Cloud optical and microphysical properties derived from satellite data
Cristian Mitrescu, NRL, Monterey, CA; and S. D. Miller and R. H. Wade
It is now well established that the complex nonlinear interactions and feedbacks generated by clouds modulate the climate response on many spatial and temporal scales. To better assess these processes, both large- and small-scale cloud systems must be observed and their properties quantified. Ideal for such a task is to use data collected by the existing multitude of satellite-based remote sensors. The use of multi-spectral information is motivated by the aforementioned complex nature of clouds, thus the ability of the forward model to properly describe the observing vector in terms of the relevant state vector components. The task of retrieving such a state vector is complicated by the fact that the majority of the sensors are passive; therefore, the problem of penetrating the cloud vertical structure is left to the sole description of an accurate, yet simple, forward model.
Present work focuses on the retrieval problem itself, by seeking better and faster algorithms to deal with nonlinearities of such forward models. In preparation for the next generation of sensors that NPOESS system provides, the retrieval algorithms are tested on the GOES system, by using a 3 channel observing system. The retrieved cloud variables of interest here are cloud top temperature, effective radius and optical depth, as well as liquid water path, emissivity, and cloud top height. These parameters bear relevance on other topics of interest for Navy applications, such as drizzling marine stratocumulus or convective clouds, for which the observing system must be extended beyond NPOESS capabilities. Currently, daytime retrievals demonstrate the feasibility of the problem, while nighttime retrievals are not as promising due to a lesser variability of the forward model description in terms of the state vector components.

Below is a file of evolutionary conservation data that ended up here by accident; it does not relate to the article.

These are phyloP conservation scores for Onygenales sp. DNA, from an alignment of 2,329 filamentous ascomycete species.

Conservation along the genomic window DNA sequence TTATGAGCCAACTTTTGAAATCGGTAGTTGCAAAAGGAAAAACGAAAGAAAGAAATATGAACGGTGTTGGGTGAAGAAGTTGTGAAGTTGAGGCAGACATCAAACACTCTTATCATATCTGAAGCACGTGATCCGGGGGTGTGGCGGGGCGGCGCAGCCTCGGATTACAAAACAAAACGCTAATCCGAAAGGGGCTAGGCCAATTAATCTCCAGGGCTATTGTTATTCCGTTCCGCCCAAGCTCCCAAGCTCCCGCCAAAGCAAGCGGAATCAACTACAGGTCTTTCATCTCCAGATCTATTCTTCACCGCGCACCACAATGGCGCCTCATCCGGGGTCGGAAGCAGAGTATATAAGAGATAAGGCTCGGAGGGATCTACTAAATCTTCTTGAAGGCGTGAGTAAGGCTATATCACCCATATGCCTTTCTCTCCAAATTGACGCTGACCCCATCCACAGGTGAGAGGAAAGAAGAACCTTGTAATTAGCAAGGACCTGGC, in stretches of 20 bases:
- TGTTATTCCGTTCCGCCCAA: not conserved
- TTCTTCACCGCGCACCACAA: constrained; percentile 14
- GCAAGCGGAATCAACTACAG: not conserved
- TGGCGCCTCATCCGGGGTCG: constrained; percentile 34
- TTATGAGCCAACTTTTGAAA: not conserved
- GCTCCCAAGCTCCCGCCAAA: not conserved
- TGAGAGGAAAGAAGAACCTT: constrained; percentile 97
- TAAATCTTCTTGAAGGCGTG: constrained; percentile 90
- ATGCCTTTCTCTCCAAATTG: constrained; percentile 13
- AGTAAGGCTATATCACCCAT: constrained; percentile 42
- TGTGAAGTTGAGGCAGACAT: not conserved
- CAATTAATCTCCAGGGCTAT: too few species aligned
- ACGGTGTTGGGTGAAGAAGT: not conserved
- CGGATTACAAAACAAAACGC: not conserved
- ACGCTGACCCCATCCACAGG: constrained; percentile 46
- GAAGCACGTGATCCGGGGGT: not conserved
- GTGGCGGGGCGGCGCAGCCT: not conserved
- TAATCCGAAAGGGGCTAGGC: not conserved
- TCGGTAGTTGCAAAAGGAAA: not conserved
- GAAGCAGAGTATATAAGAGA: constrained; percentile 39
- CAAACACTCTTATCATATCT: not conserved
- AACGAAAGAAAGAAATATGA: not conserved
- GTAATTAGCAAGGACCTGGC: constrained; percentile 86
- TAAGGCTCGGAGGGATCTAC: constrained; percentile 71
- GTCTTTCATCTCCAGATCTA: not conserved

Extended Abstract (656K)
Poster Session 1, Retrievals and Cloud Products
Monday, 30 January 2006, 2:30 PM-2:30 PM, Exhibit Hall A2
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